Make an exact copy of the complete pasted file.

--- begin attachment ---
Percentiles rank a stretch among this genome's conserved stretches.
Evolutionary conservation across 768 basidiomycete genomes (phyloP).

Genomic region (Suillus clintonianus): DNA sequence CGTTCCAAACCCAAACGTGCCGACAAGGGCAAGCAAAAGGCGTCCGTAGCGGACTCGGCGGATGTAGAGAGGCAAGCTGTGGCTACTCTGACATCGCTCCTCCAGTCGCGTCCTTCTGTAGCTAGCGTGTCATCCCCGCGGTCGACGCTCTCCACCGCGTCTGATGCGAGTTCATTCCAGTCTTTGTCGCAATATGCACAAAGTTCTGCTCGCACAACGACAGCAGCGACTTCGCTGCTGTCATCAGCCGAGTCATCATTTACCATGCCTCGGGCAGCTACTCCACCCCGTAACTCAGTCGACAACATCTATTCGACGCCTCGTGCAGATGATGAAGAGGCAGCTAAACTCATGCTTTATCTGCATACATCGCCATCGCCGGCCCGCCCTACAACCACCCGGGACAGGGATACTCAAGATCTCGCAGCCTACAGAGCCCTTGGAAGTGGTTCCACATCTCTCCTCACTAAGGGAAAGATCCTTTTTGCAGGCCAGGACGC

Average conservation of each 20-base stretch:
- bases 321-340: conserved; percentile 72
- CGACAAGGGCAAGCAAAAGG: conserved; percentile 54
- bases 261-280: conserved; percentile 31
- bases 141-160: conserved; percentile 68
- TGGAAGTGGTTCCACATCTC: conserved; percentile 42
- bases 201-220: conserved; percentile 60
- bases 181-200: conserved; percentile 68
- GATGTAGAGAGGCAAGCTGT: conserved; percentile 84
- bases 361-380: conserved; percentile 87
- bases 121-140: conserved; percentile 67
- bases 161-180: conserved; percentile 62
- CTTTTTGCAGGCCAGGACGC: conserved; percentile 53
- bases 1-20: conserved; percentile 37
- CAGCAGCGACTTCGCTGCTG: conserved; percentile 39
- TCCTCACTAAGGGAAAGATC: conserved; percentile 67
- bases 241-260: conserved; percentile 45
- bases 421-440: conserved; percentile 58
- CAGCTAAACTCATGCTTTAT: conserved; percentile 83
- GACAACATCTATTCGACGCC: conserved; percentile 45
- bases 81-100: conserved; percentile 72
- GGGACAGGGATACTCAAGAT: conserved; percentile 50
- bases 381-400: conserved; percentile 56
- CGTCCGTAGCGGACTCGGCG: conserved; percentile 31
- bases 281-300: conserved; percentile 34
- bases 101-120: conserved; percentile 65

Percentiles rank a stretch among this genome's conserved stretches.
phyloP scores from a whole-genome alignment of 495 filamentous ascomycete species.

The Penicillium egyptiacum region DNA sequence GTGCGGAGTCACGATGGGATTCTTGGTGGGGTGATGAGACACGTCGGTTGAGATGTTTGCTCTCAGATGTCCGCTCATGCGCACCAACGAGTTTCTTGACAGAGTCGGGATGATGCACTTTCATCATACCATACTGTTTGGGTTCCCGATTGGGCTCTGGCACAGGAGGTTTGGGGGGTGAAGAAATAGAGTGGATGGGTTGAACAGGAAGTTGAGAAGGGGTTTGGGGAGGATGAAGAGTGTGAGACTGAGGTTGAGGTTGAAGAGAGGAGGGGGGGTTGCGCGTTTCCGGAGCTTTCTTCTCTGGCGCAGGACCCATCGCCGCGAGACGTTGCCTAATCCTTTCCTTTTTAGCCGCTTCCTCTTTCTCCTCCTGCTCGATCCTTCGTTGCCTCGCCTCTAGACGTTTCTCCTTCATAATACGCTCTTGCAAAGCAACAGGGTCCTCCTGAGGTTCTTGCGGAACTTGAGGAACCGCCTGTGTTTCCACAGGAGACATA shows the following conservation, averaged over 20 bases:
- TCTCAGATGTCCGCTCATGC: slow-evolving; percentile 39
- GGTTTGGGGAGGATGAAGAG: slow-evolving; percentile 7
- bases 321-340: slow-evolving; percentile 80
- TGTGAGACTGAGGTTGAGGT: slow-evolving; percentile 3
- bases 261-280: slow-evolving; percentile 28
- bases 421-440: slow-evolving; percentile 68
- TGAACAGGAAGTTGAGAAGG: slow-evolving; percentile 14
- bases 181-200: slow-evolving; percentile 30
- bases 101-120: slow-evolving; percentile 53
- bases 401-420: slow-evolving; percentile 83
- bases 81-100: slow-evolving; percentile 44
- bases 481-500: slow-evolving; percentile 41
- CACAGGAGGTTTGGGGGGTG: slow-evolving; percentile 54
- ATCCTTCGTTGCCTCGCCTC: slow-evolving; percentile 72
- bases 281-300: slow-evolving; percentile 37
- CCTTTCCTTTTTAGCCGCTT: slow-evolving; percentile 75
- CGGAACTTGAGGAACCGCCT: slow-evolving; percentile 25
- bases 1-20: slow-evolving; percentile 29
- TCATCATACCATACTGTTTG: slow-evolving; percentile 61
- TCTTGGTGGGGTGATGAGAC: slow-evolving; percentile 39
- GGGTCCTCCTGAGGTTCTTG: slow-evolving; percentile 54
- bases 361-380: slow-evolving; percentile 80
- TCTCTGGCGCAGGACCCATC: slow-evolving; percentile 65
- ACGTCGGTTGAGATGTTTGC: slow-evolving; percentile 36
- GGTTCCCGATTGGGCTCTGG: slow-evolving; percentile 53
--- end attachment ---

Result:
Percentiles rank a stretch among this genome's conserved stretches.
Evolutionary conservation across 768 basidiomycete genomes (phyloP).

Genomic region (Suillus clintonianus): DNA sequence CGTTCCAAACCCAAACGTGCCGACAAGGGCAAGCAAAAGGCGTCCGTAGCGGACTCGGCGGATGTAGAGAGGCAAGCTGTGGCTACTCTGACATCGCTCCTCCAGTCGCGTCCTTCTGTAGCTAGCGTGTCATCCCCGCGGTCGACGCTCTCCACCGCGTCTGATGCGAGTTCATTCCAGTCTTTGTCGCAATATGCACAAAGTTCTGCTCGCACAACGACAGCAGCGACTTCGCTGCTGTCATCAGCCGAGTCATCATTTACCATGCCTCGGGCAGCTACTCCACCCCGTAACTCAGTCGACAACATCTATTCGACGCCTCGTGCAGATGATGAAGAGGCAGCTAAACTCATGCTTTATCTGCATACATCGCCATCGCCGGCCCGCCCTACAACCACCCGGGACAGGGATACTCAAGATCTCGCAGCCTACAGAGCCCTTGGAAGTGGTTCCACATCTCTCCTCACTAAGGGAAAGATCCTTTTTGCAGGCCAGGACGC

Average conservation of each 20-base stretch:
- bases 321-340: conserved; percentile 72
- CGACAAGGGCAAGCAAAAGG: conserved; percentile 54
- bases 261-280: conserved; percentile 31
- bases 141-160: conserved; percentile 68
- TGGAAGTGGTTCCACATCTC: conserved; percentile 42
- bases 201-220: conserved; percentile 60
- bases 181-200: conserved; percentile 68
- GATGTAGAGAGGCAAGCTGT: conserved; percentile 84
- bases 361-380: conserved; percentile 87
- bases 121-140: conserved; percentile 67
- bases 161-180: conserved; percentile 62
- CTTTTTGCAGGCCAGGACGC: conserved; percentile 53
- bases 1-20: conserved; percentile 37
- CAGCAGCGACTTCGCTGCTG: conserved; percentile 39
- TCCTCACTAAGGGAAAGATC: conserved; percentile 67
- bases 241-260: conserved; percentile 45
- bases 421-440: conserved; percentile 58
- CAGCTAAACTCATGCTTTAT: conserved; percentile 83
- GACAACATCTATTCGACGCC: conserved; percentile 45
- bases 81-100: conserved; percentile 72
- GGGACAGGGATACTCAAGAT: conserved; percentile 50
- bases 381-400: conserved; percentile 56
- CGTCCGTAGCGGACTCGGCG: conserved; percentile 31
- bases 281-300: conserved; percentile 34
- bases 101-120: conserved; percentile 65

Percentiles rank a stretch among this genome's conserved stretches.
phyloP scores from a whole-genome alignment of 495 filamentous ascomycete species.

The Penicillium egyptiacum region DNA sequence GTGCGGAGTCACGATGGGATTCTTGGTGGGGTGATGAGACACGTCGGTTGAGATGTTTGCTCTCAGATGTCCGCTCATGCGCACCAACGAGTTTCTTGACAGAGTCGGGATGATGCACTTTCATCATACCATACTGTTTGGGTTCCCGATTGGGCTCTGGCACAGGAGGTTTGGGGGGTGAAGAAATAGAGTGGATGGGTTGAACAGGAAGTTGAGAAGGGGTTTGGGGAGGATGAAGAGTGTGAGACTGAGGTTGAGGTTGAAGAGAGGAGGGGGGGTTGCGCGTTTCCGGAGCTTTCTTCTCTGGCGCAGGACCCATCGCCGCGAGACGTTGCCTAATCCTTTCCTTTTTAGCCGCTTCCTCTTTCTCCTCCTGCTCGATCCTTCGTTGCCTCGCCTCTAGACGTTTCTCCTTCATAATACGCTCTTGCAAAGCAACAGGGTCCTCCTGAGGTTCTTGCGGAACTTGAGGAACCGCCTGTGTTTCCACAGGAGACATA shows the following conservation, averaged over 20 bases:
- TCTCAGATGTCCGCTCATGC: slow-evolving; percentile 39
- GGTTTGGGGAGGATGAAGAG: slow-evolving; percentile 7
- bases 321-340: slow-evolving; percentile 80
- TGTGAGACTGAGGTTGAGGT: slow-evolving; percentile 3
- bases 261-280: slow-evolving; percentile 28
- bases 421-440: slow-evolving; percentile 68
- TGAACAGGAAGTTGAGAAGG: slow-evolving; percentile 14
- bases 181-200: slow-evolving; percentile 30
- bases 101-120: slow-evolving; percentile 53
- bases 401-420: slow-evolving; percentile 83
- bases 81-100: slow-evolving; percentile 44
- bases 481-500: slow-evolving; percentile 41
- CACAGGAGGTTTGGGGGGTG: slow-evolving; percentile 54
- ATCCTTCGTTGCCTCGCCTC: slow-evolving; percentile 72
- bases 281-300: slow-evolving; percentile 37
- CCTTTCCTTTTTAGCCGCTT: slow-evolving; percentile 75
- CGGAACTTGAGGAACCGCCT: slow-evolving; percentile 25
- bases 1-20: slow-evolving; percentile 29
- TCATCATACCATACTGTTTG: slow-evolving; percentile 61
- TCTTGGTGGGGTGATGAGAC: slow-evolving; percentile 39
- GGGTCCTCCTGAGGTTCTTG: slow-evolving; percentile 54
- bases 361-380: slow-evolving; percentile 80
- TCTCTGGCGCAGGACCCATC: slow-evolving; percentile 65
- ACGTCGGTTGAGATGTTTGC: slow-evolving; percentile 36
- GGTTCCCGATTGGGCTCTGG: slow-evolving; percentile 53